When I re-examine my finished works from the audience’s point of view, I see them as mysteries, as if mirrors covered by veils that only allow for a glimpse of the truth, to be uncovered only when the viewer becomes a part of the world on canvas, and I see my paintings as energy beings beckoning the viewers to do just that. When a viewer is “caught” in a painting, there is a definitive connection, and the work is thus “correct” in terms of aesthetics and composition. When I re-approach my works as a viewer, I imagine the images as framed and displayed in a certain space such as a gallery or a museum, since I don’t know how I feel about a painting until it is hung on the wall. Hence, one of my favorite parts of exhibitions is when people tell me how they feel about and what they see in my works, and then I become a viewer of viewers.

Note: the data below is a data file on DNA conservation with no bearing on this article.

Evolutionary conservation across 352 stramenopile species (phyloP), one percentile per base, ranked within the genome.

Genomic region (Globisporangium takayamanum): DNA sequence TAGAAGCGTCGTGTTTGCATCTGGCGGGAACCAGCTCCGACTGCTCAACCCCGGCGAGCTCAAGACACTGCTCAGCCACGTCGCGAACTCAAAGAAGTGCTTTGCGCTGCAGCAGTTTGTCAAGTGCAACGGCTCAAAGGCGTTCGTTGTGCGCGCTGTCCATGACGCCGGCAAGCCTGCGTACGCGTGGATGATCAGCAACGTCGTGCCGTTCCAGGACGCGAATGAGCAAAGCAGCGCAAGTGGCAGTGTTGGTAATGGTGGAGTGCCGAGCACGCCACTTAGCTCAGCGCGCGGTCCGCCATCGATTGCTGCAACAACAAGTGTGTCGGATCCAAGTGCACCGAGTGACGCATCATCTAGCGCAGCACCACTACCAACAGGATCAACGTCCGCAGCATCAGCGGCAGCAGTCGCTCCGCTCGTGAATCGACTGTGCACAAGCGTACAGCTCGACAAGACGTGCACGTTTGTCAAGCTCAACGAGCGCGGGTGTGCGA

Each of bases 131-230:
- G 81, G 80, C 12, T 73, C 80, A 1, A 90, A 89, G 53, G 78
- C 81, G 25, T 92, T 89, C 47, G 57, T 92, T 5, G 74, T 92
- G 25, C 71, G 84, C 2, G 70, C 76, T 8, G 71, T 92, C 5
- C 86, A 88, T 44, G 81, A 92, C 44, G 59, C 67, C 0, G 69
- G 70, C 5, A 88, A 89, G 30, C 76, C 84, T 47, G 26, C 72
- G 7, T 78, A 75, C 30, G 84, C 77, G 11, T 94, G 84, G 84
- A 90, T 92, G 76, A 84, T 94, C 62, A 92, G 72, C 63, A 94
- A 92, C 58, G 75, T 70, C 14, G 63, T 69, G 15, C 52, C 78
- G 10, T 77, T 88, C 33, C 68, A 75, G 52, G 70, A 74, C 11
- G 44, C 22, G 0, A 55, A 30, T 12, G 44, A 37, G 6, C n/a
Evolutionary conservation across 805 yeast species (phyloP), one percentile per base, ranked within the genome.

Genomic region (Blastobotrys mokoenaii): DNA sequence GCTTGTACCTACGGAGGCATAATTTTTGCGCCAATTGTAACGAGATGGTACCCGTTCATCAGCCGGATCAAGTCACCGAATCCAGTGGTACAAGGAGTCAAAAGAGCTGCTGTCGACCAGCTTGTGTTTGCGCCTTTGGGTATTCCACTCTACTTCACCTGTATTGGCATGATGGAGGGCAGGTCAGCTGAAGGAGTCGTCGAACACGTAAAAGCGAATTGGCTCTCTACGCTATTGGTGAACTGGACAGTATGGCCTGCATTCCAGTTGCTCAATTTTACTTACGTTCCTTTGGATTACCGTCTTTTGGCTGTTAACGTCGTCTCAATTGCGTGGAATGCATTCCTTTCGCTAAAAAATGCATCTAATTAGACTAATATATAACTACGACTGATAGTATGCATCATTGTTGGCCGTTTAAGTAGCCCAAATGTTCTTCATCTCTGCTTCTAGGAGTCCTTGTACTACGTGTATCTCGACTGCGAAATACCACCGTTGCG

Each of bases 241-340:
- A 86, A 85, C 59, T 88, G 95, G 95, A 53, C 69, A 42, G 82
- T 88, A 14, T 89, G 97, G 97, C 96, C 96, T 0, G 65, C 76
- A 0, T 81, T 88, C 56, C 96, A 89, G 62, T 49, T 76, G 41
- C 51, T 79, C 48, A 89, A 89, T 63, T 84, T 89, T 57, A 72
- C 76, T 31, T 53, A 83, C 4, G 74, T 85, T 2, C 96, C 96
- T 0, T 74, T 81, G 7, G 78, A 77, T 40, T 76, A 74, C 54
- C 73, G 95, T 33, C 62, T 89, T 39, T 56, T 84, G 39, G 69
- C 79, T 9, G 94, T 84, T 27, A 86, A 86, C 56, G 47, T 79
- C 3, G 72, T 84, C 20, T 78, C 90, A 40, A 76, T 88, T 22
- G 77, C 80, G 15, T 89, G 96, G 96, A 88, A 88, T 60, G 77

It’s fascinating to see how people see certain things based on their own archetypes, culture, gender, and age. The same image generates completely different impressions in the eyes of a child, an adult, an Asian, or a westerner. Even a simple choice of color can represent a different symbol depending on the viewer’s culture. For me, hearing the viewer’s interpretations opens up a world of possibilities.